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Biogeosciences An interactive open-access journal of the European Geosciences Union
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Volume 12, issue 14
Biogeosciences, 12, 4317-4331, 2015
https://doi.org/10.5194/bg-12-4317-2015
© Author(s) 2015. This work is distributed under
the Creative Commons Attribution 3.0 License.

Special issue: Freshwater ecosystems in changing permafrost landscapes

Biogeosciences, 12, 4317-4331, 2015
https://doi.org/10.5194/bg-12-4317-2015
© Author(s) 2015. This work is distributed under
the Creative Commons Attribution 3.0 License.

Research article 24 Jul 2015

Research article | 24 Jul 2015

Thermokarst lake methanogenesis along a complete talik profile

J. K. Heslop1, K. M. Walter Anthony1, A. Sepulveda-Jauregui1, K. Martinez-Cruz2,1, A. Bondurant1, G. Grosse3,a, and M. C. Jones4 J. K. Heslop et al.
  • 1Water and Environmental Research Center, University of Alaska, Fairbanks, Alaska, USA
  • 2Biotechnology and Bioengineering, Cinvestav, Mexico City, Mexico
  • 3Geophysical Institute, University of Alaska, Fairbanks, Alaska, USA
  • 4US Geological Survey, Reston, Virginia, USA
  • anow at: Alfred Wegener Institute, Helmholtz Centre for Polar and Marine Research, Potsdam, Germany

Abstract. Thermokarst (thaw) lakes emit methane (CH4) to the atmosphere formed from thawed permafrost organic matter (OM), but the relative magnitude of CH4 production in surface lake sediments vs. deeper thawed permafrost horizons is not well understood. We assessed anaerobic CH4 production potentials from various depths along a 590 cm long lake sediment core that captured the entire sediment package of the talik (thaw bulb) beneath the center of an interior Alaska thermokarst lake, Vault Lake, and the top 40 cm of thawing permafrost beneath the talik. We also studied the adjacent Vault Creek permafrost tunnel that extends through ice-rich yedoma permafrost soils surrounding the lake and into underlying gravel. Our results showed CH4 production potentials were highest in the organic-rich surface lake sediments, which were 151 cm thick (mean ± SD: 5.95 ± 1.67 μg C–CH4 g dw−1 d−1; 125.9 ± 36.2 μg C–CH4 g C−1org d−1). High CH4 production potentials were also observed in recently thawed permafrost (1.18 ± 0.61 μg C–CH4g dw−1 d−1; 59.60± 51.5 μg C–CH4 g C−1org d−1) at the bottom of the talik, but the narrow thicknesses (43 cm) of this horizon limited its overall contribution to total sediment column CH4 production in the core. Lower rates of CH4 production were observed in sediment horizons representing permafrost that has been thawing in the talik for a longer period of time. No CH4 production was observed in samples obtained from the permafrost tunnel, a non-lake environment. Our findings imply that CH4 production is highly variable in thermokarst lake systems and that both modern OM supplied to surface sediments and ancient OM supplied to both surface and deep lake sediments by in situ thaw and shore erosion of yedoma permafrost are important to lake CH4 production.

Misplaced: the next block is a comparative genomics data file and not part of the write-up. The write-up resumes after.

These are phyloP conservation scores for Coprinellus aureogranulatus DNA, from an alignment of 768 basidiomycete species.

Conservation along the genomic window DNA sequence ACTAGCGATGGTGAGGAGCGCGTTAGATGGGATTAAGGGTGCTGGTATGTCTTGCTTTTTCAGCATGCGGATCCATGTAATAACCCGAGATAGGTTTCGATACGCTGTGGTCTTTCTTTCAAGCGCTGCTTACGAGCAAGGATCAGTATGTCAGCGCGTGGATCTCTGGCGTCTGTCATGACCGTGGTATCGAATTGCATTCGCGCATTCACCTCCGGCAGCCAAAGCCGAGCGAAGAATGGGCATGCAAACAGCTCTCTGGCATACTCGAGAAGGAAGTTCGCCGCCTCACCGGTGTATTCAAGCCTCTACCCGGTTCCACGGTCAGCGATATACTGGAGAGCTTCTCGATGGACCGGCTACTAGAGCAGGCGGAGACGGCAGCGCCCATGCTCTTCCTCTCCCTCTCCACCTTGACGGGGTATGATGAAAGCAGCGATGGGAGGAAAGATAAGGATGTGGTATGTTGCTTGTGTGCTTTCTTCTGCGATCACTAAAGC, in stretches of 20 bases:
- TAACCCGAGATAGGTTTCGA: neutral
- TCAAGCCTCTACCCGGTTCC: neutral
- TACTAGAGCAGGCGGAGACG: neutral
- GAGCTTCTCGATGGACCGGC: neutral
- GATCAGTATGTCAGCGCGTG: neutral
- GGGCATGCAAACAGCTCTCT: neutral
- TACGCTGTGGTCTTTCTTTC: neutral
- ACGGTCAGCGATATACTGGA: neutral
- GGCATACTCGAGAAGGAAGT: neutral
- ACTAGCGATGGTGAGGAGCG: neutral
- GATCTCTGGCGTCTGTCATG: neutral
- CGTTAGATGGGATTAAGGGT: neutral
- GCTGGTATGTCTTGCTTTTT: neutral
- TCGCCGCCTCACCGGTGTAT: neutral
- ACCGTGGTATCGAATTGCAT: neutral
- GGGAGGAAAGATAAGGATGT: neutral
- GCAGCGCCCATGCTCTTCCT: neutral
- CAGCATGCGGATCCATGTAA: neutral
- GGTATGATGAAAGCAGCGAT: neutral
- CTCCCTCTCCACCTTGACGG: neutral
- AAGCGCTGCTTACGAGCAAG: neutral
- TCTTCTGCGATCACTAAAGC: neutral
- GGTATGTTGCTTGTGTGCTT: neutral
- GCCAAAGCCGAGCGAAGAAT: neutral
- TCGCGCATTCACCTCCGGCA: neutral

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The relative magnitude of thermokarst lake CH4 production in surface sediments vs. deeper-thawed permafrost is not well understood. We assessed CH4 production potentials from a lake sediment core and adjacent permafrost tunnel in interior Alaska. CH4 production was highest in the organic-rich surface lake sediments and recently thawed permafrost at the bottom of the talik, implying CH4 production is highly variable and that both modern and ancient OM are important to lake CH4 production.
The relative magnitude of thermokarst lake CH4 production in surface sediments vs. deeper-thawed...
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